A Quantitative Assessment of the Total Inward Leakage of NaCl Aerosol Representing Submicron-Size Bioaerosol Through N95 Filtering Facepiece Respirators and Surgical Masks
Source:J Occup Environ Hyg. 11(6):388-396.
Air Pollutants, Occupational
N95 Filtering Facepiece Respirator
National Institute For Occupational Safety And Health (U.S.)
Respiratory Protective Devices
Total Inward Leakage
Pubmed Central ID:PMC4589201
Funding:RDA5/Intramural CDC HHS/United States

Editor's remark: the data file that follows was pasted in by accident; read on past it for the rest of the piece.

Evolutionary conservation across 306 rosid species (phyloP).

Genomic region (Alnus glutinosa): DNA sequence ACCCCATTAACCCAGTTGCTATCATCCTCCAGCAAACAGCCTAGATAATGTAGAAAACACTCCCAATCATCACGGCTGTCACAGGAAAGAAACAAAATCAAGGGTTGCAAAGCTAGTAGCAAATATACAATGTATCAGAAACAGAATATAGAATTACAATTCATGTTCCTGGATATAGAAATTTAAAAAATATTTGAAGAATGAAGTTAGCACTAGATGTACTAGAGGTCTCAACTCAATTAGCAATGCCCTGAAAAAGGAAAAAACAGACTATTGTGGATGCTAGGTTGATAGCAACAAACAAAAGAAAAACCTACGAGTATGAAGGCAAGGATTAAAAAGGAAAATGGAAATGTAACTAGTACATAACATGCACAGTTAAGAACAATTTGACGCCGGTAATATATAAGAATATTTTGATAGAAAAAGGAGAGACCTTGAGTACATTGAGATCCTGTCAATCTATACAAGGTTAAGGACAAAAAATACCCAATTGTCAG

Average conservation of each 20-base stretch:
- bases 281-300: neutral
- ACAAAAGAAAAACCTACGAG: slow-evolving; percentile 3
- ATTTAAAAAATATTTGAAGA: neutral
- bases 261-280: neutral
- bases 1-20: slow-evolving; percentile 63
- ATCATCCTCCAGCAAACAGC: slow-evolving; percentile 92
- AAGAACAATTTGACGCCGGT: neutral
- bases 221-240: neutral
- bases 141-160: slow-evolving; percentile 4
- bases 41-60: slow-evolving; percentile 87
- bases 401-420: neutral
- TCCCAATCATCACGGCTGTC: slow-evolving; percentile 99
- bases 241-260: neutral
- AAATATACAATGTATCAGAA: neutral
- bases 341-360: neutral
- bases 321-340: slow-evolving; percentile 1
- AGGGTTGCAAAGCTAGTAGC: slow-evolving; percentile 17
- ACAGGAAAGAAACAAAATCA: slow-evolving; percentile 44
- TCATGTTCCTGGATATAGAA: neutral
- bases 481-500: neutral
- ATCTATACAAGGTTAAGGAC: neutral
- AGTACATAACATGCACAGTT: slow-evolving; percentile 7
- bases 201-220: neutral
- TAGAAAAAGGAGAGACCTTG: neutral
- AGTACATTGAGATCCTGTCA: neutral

Description:Respiratory protection provided by a particulate respirator is a function of particle penetration through filter media and through faceseal leakage. Faceseal leakage largely contributes to the penetration of particles through a respirator and compromises protection. When faceseal leaks arise, filter penetration is assumed to be negligible. The contribution of filter penetration and faceseal leakage to total inward leakage (TIL) of submicron-size bioaerosols is not well studied. To address this issue, TIL values for two N95 filtering facepiece respirator (FFR) models and two surgical mask (SM) models sealed to a manikin were measured at 8 L and 40 L breathing minute volumes with different artificial leak sizes. TIL values for different size (20-800 nm, electrical mobility diameter) NaCl particles representing submicron-size bioaerosols were measured using a scanning mobility particle sizer. Efficiency of filtering devices was assessed by measuring the penetration against NaCl aerosol similar to the method used for NIOSH particulate filter certification. Results showed that the most penetrating particle size (MPPS) was ∼45 nm for both N95 FFR models and one of the two SM models, and ∼350 nm for the other SM model at sealed condition with no leaks as well as with different leak sizes. TIL values increased with increasing leak sizes and breathing minute volumes. Relatively, higher efficiency N95 and SM models showed lower TIL values. Filter efficiency of FFRs and SMs influenced the TIL at different flow rates and leak sizes. Overall, the data indicate that good fitting higher-efficiency FFRs may offer higher protection against submicron-size bioaerosols.
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